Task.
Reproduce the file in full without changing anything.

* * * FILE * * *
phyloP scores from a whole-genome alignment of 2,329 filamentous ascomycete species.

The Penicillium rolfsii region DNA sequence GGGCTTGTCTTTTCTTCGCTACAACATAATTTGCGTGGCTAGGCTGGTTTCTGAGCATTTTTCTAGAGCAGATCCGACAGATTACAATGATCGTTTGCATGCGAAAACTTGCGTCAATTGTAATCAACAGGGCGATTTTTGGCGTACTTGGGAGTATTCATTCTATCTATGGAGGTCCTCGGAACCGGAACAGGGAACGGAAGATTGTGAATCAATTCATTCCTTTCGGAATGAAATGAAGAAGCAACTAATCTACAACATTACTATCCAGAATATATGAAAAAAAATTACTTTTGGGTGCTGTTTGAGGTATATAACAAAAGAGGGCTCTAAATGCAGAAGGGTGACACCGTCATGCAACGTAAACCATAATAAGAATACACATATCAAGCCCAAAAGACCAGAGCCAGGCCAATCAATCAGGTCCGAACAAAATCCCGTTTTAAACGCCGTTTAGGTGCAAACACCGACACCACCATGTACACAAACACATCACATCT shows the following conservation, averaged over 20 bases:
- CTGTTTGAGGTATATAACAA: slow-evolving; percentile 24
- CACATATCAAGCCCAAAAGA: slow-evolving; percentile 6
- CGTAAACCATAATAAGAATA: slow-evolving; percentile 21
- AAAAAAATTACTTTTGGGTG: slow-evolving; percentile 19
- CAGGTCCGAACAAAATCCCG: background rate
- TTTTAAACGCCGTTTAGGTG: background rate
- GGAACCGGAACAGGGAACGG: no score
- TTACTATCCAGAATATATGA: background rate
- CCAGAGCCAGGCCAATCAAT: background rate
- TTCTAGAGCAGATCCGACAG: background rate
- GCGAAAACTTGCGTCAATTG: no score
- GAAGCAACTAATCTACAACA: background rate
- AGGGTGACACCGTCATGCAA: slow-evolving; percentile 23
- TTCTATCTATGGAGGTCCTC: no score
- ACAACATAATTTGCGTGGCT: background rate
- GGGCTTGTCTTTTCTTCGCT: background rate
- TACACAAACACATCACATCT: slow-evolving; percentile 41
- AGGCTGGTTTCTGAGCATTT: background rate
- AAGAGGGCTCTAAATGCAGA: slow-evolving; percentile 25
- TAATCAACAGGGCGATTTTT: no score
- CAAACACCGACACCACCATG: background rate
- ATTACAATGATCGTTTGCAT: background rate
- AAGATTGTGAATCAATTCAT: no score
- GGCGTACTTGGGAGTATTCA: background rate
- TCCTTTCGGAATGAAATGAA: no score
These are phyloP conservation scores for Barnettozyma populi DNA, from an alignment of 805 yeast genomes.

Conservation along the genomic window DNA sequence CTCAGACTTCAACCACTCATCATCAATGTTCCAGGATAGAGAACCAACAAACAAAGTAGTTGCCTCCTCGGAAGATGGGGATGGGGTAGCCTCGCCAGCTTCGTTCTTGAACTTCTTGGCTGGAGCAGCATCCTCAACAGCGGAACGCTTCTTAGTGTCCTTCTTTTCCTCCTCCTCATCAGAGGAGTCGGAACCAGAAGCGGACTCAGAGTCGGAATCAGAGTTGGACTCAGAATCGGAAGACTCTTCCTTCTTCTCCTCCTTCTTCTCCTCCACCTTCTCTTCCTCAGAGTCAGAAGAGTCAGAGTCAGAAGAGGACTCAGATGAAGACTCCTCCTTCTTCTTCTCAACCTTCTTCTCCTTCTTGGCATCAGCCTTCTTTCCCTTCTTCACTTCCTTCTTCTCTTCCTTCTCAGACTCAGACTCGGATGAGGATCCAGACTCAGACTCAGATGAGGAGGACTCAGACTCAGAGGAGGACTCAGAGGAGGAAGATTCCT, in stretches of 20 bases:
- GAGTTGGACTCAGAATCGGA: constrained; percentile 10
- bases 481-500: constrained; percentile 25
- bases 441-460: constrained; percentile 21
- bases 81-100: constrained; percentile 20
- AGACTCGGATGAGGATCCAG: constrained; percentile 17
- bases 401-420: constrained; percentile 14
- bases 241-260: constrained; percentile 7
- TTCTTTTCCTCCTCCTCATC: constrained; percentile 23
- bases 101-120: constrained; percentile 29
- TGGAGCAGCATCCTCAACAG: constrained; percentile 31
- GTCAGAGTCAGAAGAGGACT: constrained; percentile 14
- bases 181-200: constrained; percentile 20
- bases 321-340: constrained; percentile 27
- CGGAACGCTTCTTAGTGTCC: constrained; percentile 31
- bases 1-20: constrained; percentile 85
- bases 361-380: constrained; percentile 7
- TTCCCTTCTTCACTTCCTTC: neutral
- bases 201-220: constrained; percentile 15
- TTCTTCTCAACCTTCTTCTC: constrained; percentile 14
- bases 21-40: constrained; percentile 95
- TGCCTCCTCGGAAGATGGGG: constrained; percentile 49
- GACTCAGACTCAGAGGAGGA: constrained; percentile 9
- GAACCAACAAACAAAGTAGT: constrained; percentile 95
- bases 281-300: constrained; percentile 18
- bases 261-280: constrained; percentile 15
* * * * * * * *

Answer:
phyloP scores from a whole-genome alignment of 2,329 filamentous ascomycete species.

The Penicillium rolfsii region DNA sequence GGGCTTGTCTTTTCTTCGCTACAACATAATTTGCGTGGCTAGGCTGGTTTCTGAGCATTTTTCTAGAGCAGATCCGACAGATTACAATGATCGTTTGCATGCGAAAACTTGCGTCAATTGTAATCAACAGGGCGATTTTTGGCGTACTTGGGAGTATTCATTCTATCTATGGAGGTCCTCGGAACCGGAACAGGGAACGGAAGATTGTGAATCAATTCATTCCTTTCGGAATGAAATGAAGAAGCAACTAATCTACAACATTACTATCCAGAATATATGAAAAAAAATTACTTTTGGGTGCTGTTTGAGGTATATAACAAAAGAGGGCTCTAAATGCAGAAGGGTGACACCGTCATGCAACGTAAACCATAATAAGAATACACATATCAAGCCCAAAAGACCAGAGCCAGGCCAATCAATCAGGTCCGAACAAAATCCCGTTTTAAACGCCGTTTAGGTGCAAACACCGACACCACCATGTACACAAACACATCACATCT shows the following conservation, averaged over 20 bases:
- CTGTTTGAGGTATATAACAA: slow-evolving; percentile 24
- CACATATCAAGCCCAAAAGA: slow-evolving; percentile 6
- CGTAAACCATAATAAGAATA: slow-evolving; percentile 21
- AAAAAAATTACTTTTGGGTG: slow-evolving; percentile 19
- CAGGTCCGAACAAAATCCCG: background rate
- TTTTAAACGCCGTTTAGGTG: background rate
- GGAACCGGAACAGGGAACGG: no score
- TTACTATCCAGAATATATGA: background rate
- CCAGAGCCAGGCCAATCAAT: background rate
- TTCTAGAGCAGATCCGACAG: background rate
- GCGAAAACTTGCGTCAATTG: no score
- GAAGCAACTAATCTACAACA: background rate
- AGGGTGACACCGTCATGCAA: slow-evolving; percentile 23
- TTCTATCTATGGAGGTCCTC: no score
- ACAACATAATTTGCGTGGCT: background rate
- GGGCTTGTCTTTTCTTCGCT: background rate
- TACACAAACACATCACATCT: slow-evolving; percentile 41
- AGGCTGGTTTCTGAGCATTT: background rate
- AAGAGGGCTCTAAATGCAGA: slow-evolving; percentile 25
- TAATCAACAGGGCGATTTTT: no score
- CAAACACCGACACCACCATG: background rate
- ATTACAATGATCGTTTGCAT: background rate
- AAGATTGTGAATCAATTCAT: no score
- GGCGTACTTGGGAGTATTCA: background rate
- TCCTTTCGGAATGAAATGAA: no score
These are phyloP conservation scores for Barnettozyma populi DNA, from an alignment of 805 yeast genomes.

Conservation along the genomic window DNA sequence CTCAGACTTCAACCACTCATCATCAATGTTCCAGGATAGAGAACCAACAAACAAAGTAGTTGCCTCCTCGGAAGATGGGGATGGGGTAGCCTCGCCAGCTTCGTTCTTGAACTTCTTGGCTGGAGCAGCATCCTCAACAGCGGAACGCTTCTTAGTGTCCTTCTTTTCCTCCTCCTCATCAGAGGAGTCGGAACCAGAAGCGGACTCAGAGTCGGAATCAGAGTTGGACTCAGAATCGGAAGACTCTTCCTTCTTCTCCTCCTTCTTCTCCTCCACCTTCTCTTCCTCAGAGTCAGAAGAGTCAGAGTCAGAAGAGGACTCAGATGAAGACTCCTCCTTCTTCTTCTCAACCTTCTTCTCCTTCTTGGCATCAGCCTTCTTTCCCTTCTTCACTTCCTTCTTCTCTTCCTTCTCAGACTCAGACTCGGATGAGGATCCAGACTCAGACTCAGATGAGGAGGACTCAGACTCAGAGGAGGACTCAGAGGAGGAAGATTCCT, in stretches of 20 bases:
- GAGTTGGACTCAGAATCGGA: constrained; percentile 10
- bases 481-500: constrained; percentile 25
- bases 441-460: constrained; percentile 21
- bases 81-100: constrained; percentile 20
- AGACTCGGATGAGGATCCAG: constrained; percentile 17
- bases 401-420: constrained; percentile 14
- bases 241-260: constrained; percentile 7
- TTCTTTTCCTCCTCCTCATC: constrained; percentile 23
- bases 101-120: constrained; percentile 29
- TGGAGCAGCATCCTCAACAG: constrained; percentile 31
- GTCAGAGTCAGAAGAGGACT: constrained; percentile 14
- bases 181-200: constrained; percentile 20
- bases 321-340: constrained; percentile 27
- CGGAACGCTTCTTAGTGTCC: constrained; percentile 31
- bases 1-20: constrained; percentile 85
- bases 361-380: constrained; percentile 7
- TTCCCTTCTTCACTTCCTTC: neutral
- bases 201-220: constrained; percentile 15
- TTCTTCTCAACCTTCTTCTC: constrained; percentile 14
- bases 21-40: constrained; percentile 95
- TGCCTCCTCGGAAGATGGGG: constrained; percentile 49
- GACTCAGACTCAGAGGAGGA: constrained; percentile 9
- GAACCAACAAACAAAGTAGT: constrained; percentile 95
- bases 281-300: constrained; percentile 18
- bases 261-280: constrained; percentile 15